I have seen the Promised Land, but contrary to the milk and honey advertised in the brochure, I found a land of maple syrup, early fall foliage, and lots of mask-wearing people, but I’m getting way ahead of myself.
For months…after following all the guidelines, wearing a mask, keeping social distance, and having very minimal contact with others…I still debated whether I could or should make the trip from Michigan to Vermont during this pandemic. I missed my family and the anticipated isolation of winter was looming on the horizon but was it sensible, wise, or even safe to do?
“Sometimes you have to go through the wilderness before you get to the Promised Land.”John Bytheway
One Sunday in late August, during a sermon on courage, my minister, Rev. Andrew Franz, shared the analogy of meeting a bear in the woods. “Fearing the bear in front of you compels you to choose action. Fearing a bear that might or might not be there in the bushes is not a useful emotion, ” he said. ” Fear of the abstract is not useful. It is debilitating”.
In September 2016, Dave and I visited Glacier National Park. Before the trip, my sister, Penny, gave me lots of instructions and admonitions about meeting bears on the trail. Since Dave wasn’t able to hike much farther than the parking lot, any hiking I was going to do I’d have to do alone, so I paid close attention.
One afternoon, I began a short hike to a waterfall. In less than fifty yards, I came to a sign reporting bears in the area. A little farther on, I came to a second posted alert. Perhaps, I thought, the prudent course would be to heed these warnings. I hesitated momentarily and then turned around. As I retraced my steps, I got a glimpse through the trees and down the mountain at the trail I would have taken. Hiking together in pairs and trios were several other people. Certainly, they were making enough noise to intimidate any bear. I could have done the hike and seen the falls if I hadn’t been worried about the bear that might have been in the bushes.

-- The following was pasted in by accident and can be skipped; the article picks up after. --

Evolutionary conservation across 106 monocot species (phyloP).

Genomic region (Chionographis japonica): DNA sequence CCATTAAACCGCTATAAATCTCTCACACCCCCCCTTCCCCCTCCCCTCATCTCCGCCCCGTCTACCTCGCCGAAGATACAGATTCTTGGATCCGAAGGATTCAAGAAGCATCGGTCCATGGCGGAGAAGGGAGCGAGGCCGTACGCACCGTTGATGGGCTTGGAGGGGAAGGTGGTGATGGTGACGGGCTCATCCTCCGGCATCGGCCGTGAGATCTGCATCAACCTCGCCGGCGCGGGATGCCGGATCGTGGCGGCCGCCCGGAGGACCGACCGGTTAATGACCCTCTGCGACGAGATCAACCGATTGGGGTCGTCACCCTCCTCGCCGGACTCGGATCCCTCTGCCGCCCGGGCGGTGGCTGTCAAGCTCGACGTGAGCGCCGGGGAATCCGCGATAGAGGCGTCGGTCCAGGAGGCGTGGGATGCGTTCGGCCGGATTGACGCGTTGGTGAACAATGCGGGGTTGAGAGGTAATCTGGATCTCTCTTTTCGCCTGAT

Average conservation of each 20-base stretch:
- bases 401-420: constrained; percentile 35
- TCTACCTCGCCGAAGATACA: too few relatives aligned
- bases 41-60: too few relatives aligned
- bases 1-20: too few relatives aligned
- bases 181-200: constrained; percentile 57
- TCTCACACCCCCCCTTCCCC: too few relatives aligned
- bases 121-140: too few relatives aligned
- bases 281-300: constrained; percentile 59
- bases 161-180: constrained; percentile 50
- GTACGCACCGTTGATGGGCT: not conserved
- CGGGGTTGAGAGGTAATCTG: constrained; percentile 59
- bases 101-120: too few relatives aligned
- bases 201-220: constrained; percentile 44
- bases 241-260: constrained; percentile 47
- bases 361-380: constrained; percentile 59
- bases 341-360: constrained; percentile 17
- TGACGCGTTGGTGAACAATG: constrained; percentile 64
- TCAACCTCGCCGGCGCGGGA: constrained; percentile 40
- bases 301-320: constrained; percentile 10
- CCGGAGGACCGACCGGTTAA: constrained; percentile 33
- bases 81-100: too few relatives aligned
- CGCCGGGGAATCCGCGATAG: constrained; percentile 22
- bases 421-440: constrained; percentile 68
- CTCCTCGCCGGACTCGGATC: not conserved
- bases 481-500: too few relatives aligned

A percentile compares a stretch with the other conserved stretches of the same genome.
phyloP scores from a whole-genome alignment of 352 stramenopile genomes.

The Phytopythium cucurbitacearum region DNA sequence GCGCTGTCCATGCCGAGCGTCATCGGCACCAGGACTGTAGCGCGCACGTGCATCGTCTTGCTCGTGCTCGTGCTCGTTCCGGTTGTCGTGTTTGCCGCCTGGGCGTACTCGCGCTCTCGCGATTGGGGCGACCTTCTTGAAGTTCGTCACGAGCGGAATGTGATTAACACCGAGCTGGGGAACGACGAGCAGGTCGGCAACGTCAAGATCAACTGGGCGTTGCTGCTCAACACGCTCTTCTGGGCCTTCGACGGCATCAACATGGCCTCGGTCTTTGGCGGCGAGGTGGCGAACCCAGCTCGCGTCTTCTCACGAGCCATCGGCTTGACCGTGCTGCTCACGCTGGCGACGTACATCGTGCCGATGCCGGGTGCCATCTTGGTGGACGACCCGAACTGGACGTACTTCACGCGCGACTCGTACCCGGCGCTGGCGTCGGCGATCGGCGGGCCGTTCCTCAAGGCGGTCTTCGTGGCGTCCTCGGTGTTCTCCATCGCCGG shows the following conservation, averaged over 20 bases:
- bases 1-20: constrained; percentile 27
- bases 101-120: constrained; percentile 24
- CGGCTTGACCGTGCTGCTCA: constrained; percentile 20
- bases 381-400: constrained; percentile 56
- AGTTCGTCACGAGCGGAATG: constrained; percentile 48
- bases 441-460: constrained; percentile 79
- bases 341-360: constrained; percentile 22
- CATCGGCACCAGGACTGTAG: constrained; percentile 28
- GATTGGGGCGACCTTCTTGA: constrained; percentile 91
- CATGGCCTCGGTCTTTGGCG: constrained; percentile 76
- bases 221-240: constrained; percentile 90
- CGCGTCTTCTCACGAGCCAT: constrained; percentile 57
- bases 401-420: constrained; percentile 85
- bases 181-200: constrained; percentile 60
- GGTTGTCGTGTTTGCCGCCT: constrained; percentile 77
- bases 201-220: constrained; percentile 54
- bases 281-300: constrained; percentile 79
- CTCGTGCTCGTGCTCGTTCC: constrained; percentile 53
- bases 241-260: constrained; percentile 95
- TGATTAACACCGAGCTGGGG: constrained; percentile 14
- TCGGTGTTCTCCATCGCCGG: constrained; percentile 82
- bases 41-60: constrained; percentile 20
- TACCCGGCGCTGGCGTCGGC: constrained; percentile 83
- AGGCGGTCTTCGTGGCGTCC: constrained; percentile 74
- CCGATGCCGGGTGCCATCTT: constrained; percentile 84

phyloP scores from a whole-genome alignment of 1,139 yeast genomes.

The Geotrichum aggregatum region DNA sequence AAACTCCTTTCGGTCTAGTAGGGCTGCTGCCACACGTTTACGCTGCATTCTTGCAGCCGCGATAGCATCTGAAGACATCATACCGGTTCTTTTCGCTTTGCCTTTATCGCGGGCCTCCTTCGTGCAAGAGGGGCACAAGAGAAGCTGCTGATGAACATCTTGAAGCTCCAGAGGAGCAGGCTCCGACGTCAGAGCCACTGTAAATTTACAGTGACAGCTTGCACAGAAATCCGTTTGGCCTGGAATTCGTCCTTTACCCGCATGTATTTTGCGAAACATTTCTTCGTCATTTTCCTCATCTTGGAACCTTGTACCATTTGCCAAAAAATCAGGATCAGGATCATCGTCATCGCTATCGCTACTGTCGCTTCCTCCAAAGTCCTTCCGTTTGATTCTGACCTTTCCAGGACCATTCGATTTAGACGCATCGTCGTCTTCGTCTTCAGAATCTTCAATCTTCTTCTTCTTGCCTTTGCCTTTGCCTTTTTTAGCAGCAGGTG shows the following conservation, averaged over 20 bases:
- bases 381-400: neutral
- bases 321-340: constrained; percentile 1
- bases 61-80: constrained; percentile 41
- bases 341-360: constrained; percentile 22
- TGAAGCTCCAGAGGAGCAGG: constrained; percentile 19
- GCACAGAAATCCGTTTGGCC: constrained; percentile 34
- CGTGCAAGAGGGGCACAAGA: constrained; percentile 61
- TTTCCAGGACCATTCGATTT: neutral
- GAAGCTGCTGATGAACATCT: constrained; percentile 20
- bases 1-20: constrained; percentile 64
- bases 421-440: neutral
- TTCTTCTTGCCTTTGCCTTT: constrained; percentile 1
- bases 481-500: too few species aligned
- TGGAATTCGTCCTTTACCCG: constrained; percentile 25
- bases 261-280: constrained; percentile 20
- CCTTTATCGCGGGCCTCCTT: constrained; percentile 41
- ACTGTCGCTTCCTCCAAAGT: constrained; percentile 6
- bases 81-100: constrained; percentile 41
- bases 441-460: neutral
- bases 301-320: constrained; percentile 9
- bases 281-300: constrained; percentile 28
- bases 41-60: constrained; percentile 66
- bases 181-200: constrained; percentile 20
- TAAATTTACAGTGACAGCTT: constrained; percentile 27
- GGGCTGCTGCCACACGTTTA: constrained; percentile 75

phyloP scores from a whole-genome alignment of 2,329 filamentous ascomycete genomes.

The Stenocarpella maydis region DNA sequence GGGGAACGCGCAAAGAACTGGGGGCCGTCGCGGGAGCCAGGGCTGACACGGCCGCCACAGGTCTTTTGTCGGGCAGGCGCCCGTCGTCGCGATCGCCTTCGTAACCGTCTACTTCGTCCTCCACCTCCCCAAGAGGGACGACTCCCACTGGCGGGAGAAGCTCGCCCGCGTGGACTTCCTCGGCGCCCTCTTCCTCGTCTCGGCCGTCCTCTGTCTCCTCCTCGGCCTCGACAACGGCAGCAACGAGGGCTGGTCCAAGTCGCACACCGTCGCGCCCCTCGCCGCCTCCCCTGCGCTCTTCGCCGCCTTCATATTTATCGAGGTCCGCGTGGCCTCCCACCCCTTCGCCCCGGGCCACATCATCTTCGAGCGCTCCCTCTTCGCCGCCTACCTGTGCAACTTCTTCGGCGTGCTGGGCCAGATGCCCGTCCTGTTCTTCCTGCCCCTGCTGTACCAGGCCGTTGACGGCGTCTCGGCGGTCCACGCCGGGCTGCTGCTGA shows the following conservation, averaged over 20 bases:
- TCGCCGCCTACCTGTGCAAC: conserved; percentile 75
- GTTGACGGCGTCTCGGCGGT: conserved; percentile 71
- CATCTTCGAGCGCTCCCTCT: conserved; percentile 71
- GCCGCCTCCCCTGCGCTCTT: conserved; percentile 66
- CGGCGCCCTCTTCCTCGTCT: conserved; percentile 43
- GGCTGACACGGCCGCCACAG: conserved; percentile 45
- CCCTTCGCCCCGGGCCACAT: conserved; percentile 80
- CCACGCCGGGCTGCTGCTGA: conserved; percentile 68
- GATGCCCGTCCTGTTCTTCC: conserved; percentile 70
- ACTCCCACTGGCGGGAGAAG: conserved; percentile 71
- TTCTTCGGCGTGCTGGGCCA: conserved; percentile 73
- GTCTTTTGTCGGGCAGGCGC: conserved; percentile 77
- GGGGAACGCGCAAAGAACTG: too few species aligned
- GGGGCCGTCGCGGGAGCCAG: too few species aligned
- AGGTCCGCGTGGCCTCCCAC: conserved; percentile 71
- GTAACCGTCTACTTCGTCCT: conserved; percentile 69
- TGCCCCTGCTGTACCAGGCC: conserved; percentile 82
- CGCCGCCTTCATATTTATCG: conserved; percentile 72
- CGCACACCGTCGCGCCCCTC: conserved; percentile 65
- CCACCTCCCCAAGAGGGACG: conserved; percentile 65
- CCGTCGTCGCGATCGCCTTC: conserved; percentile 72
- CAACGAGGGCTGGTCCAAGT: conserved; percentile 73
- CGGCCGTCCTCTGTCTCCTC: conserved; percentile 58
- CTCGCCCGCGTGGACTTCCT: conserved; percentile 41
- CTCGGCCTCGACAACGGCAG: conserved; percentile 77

On the other hand…if there had been a bear…I’m pretty sure I’d have been the tasty morsel who couldn’t outrun the other hikers. Realizing how temptingly delicious I’d have been…maybe I made the right decision. Then again? Bottom line…I missed the view.
Was I letting the may-be-bear get in the way of my Vermont decision?
“Often any decision, even the wrong decision, is better than no decision.”Ben Horowitz
“You do seem to perseverate on things, you know”, my sister said. “No kidding, I thought, but it was clear that it was time for me to get out the map or put the suitcase back in the closet.
OK…I’d make the trip.
I began the preparations needed to comply with the requirements for travelers to Vermont. If I drove my own vehicle…stopping only for gas, food, to use the restroom, and short rest breaks… I could quarantine for two weeks in my own home as opposed to two weeks in isolation after arrival by plane. I rearranged appointments and reluctantly canceled all opportunities involving possible human contact and began to psych myself up for the drive.
The route through Canada is very familiar having done it innumerable times …easy peasy…but due to the high number of infections in the US, the Canadians aren’t allowing Americans in…not even to simply transit through. I know. I called. I wanted to say that I’m Justin Trudeau’s cousin…10th cousin, twice removed…but I doubted the no-nonsense woman at the other end would have been impressed. I’d just have to go south to go north.
With These Green Hills, the Vermont State Song, playing on a loop in my head, I left my house at 2:30 a.m. to avoid major construction near Toledo and to miss morning traffic around Cleveland and Buffalo, besides I like driving on the highway in the dark, and frankly, once I made the decision to go, I was like a horse heading for the barn. I couldn’t wait.